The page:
Unit testing

As pointed out in this AWS blog post by Jason Del Ponte:

You can easily mock out the SDK service clients by taking advantage of Go’s interfaces. By using the methods of an interface, your code can use that interface instead of using the concrete service client directly. This enables you to mock out the implementation of the service client for your unit tests.

In this section you will modify your code to save the request body to an Amazon DynamoDB table using the DynamoDB Interface and create a service mock for testing your function via dependency injection.

SAM SimpleTable

In order to save your requests to DynamoDB, you first need to create a table. SAM allows you to do this in only a few lines using the AWS::Serverless::SimpleTable resource.

Copy and paste the following text into your template.yaml file in the Resources section:

    Type: AWS::Serverless::SimpleTable
      TableName: votes
        Name: ID
        Type: String

Run sam deploy:

sam deploy

This creates a single DynamoDB table named votes with a primary key ID of type string. You can confirm this by visiting the DynamoDB page in the AWS Management Console or by running the following command in a terminal:

aws dynamodb list-tables

Dependency injection

Examine the following code excerpt to see how dependency injection is implemented in Go.

main.go (excerpt)

type dependency struct {
	  ddb   dynamodbiface.DynamoDBAPI
	  table string

func (d *dependency) LambdaHandler(request events.APIGatewayProxyRequest) (events.APIGatewayProxyResponse, error) {
    // Check for dependencies, e.g., test injections.
    // If not present, create them with a live session.
    if d.ddb == nil {
        sess := session.Must(session.NewSession())
        svc := dynamodb.New(sess)

        d = &dependency{
            ddb:   svc,
            table: os.Getenv("DYNAMODB_TABLE"),

    // Business logic

    // Error handling and return

func main() {
	d := dependency{}

  • In lines 1-4, you declare a receiver type dependency that includes a DynamoDB Interface (not client) and a string representing the table name.
  • On line 6, you modify the Lambda function handler to depend on the receiver type dependency.
  • On line 25, in your main function, you create an empty dependency. In execution, this will be replaced with an instance of a DynamoDB client in lines nine through seventeen. In testing, it will be replaced by the mock you pass in.
  • On line 27, you modify the lambda.Start() call to invoke your new function via the receiving dependency.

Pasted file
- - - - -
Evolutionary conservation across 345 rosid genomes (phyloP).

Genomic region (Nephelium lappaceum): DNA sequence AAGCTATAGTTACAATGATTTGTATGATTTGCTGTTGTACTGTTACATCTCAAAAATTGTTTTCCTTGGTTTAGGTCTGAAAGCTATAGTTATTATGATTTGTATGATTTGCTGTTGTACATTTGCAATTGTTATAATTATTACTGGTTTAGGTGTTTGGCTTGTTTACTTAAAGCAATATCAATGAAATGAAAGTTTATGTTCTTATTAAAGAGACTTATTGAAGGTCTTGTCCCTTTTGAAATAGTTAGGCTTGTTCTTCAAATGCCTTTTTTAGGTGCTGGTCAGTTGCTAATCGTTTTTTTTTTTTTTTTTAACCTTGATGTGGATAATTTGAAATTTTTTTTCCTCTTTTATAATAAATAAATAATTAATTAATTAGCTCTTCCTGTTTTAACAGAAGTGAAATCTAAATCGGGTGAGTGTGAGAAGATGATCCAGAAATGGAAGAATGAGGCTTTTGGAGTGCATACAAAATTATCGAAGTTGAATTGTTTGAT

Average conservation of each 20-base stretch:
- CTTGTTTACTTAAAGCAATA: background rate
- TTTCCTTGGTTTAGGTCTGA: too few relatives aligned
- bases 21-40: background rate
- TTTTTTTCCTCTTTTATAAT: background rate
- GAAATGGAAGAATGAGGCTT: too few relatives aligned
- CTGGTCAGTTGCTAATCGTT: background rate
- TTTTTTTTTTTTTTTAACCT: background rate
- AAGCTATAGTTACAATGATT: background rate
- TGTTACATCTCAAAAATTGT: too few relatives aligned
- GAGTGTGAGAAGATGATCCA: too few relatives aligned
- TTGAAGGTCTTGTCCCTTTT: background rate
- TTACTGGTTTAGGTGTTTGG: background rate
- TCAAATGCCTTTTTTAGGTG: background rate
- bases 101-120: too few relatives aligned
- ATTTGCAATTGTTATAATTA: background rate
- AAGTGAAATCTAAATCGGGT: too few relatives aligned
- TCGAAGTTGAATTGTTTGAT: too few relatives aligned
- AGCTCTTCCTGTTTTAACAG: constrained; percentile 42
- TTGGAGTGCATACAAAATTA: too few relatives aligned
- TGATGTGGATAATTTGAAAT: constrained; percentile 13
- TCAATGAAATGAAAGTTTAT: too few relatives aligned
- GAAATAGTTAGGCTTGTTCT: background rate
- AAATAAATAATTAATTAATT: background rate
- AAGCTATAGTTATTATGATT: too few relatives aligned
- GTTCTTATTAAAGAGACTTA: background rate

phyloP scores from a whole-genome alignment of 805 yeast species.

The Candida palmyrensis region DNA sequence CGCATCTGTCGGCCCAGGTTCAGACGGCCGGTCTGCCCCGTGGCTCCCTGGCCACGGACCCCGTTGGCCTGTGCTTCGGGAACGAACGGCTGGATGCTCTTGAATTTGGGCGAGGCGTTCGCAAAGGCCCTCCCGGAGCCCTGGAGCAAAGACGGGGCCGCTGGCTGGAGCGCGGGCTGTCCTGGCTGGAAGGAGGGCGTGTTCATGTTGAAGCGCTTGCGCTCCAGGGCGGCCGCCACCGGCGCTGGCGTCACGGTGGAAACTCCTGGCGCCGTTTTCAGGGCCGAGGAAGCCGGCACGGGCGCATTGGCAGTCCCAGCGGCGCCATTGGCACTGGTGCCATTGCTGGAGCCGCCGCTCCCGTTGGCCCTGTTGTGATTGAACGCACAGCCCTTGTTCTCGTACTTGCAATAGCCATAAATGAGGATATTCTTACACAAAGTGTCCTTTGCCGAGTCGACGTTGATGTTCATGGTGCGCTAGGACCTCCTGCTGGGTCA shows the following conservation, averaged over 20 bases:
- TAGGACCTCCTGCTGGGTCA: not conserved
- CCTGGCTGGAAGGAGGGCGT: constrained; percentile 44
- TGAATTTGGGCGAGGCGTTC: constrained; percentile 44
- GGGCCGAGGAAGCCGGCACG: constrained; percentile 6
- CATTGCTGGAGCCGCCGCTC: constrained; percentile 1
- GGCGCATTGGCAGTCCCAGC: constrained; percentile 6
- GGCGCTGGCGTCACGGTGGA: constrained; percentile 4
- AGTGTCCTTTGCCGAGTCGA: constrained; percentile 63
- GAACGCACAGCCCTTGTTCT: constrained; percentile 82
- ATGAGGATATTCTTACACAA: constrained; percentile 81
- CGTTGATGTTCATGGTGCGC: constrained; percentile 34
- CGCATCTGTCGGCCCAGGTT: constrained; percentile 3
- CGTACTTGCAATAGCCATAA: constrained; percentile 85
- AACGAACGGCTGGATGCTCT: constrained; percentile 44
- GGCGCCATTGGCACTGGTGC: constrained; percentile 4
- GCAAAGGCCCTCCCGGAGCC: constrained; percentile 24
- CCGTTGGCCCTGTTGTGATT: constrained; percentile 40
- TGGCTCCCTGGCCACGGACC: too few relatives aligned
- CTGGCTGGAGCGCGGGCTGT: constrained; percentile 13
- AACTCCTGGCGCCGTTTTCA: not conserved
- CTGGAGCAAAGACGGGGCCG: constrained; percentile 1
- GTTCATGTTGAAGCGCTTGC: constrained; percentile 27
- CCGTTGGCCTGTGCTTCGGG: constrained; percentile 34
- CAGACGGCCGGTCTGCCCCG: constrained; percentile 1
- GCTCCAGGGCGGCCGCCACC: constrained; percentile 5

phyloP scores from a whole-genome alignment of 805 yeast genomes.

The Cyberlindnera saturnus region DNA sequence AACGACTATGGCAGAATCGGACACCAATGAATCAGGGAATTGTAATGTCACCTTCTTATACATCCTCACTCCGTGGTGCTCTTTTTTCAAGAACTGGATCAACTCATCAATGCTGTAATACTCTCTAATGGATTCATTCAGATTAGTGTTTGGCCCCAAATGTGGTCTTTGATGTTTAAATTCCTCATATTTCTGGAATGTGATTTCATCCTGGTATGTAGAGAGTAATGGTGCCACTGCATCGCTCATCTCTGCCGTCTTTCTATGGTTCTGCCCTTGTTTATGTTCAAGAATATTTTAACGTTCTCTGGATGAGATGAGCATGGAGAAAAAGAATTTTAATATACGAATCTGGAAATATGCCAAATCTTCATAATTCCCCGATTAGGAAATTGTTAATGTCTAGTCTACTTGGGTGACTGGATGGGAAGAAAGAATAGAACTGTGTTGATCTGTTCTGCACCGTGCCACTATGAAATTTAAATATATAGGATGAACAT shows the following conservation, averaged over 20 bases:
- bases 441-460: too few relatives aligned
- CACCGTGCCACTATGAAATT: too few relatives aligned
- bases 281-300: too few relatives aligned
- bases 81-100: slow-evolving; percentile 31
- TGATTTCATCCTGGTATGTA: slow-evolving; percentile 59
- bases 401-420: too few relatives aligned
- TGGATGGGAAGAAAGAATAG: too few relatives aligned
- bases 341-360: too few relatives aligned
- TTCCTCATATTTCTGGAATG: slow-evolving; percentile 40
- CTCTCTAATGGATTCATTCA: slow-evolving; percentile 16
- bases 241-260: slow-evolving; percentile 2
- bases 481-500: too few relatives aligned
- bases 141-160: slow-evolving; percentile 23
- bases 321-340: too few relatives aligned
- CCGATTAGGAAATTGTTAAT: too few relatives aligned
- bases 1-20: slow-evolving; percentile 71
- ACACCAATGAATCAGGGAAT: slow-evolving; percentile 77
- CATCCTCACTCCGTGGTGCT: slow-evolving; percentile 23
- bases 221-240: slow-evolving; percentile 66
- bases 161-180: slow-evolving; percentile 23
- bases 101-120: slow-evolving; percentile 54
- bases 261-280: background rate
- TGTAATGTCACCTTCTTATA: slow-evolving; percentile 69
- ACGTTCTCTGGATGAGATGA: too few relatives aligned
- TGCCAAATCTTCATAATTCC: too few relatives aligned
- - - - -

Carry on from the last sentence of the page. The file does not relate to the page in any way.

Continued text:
main_test.go (excerpt)

type mockedPutItem struct {
	Response dynamodb.PutItemOutput

func (d mockedPutItem) PutItem(in *dynamodb.PutItemInput) (*dynamodb.PutItemOutput, error) {
	return &d.Response, nil

func TestLambdaHandler(t *testing.T) {
	t.Run("Successful Request", func(t *testing.T) {

		m := mockedPutItem{
			Response: dynamodb.PutItemOutput{},

		d := dependency{
			ddb:   m,
			table: "test_table",

		_, err := d.LambdaHandler(events.APIGatewayProxyRequest{})
		if err != nil {
			t.Fatal("Everything should be ok")
  • In lines 1-4, you declare a type to implement your mocked DynamoDB service client.
  • In lines 6-8, you define the behavior of your mock for the PutItem() call.
  • In lines 17-20, you create a dependency instance that relies on your mock.
  • On line 22, you call the Lambda handler using your mocked dependency.

Modify the function

Now that you have a table, modify your function to save the body of each request into DynamoDB. Basic requirements:

  • Use dependency injection so that your function can be tested using a mocked DynamoDB client.

  • Use the following Record data type, where:

    • ID is the request ID (request.RequestContext.RequestID)
    • Body is the request body (request.Body)
// Record represents one record in the DynamoDB table
type Record struct {
	ID   string
	Body string
  • If an error occurs while executing your business logic, stop processing and return the error. Otherwise return an events.APIGatewayProxyResponse object with a StatusCode of 200.

Try to write the functions on your own using the documentation and examples linked in the menu. If you get stuck, expand the sample solution below.


Click to expand


Click to expand


Click to expand

Running your function

If you build and run your function at this point it probably isn't going to work. That's okay! Over the next few sections we'll debug our application, both locally and in the cloud.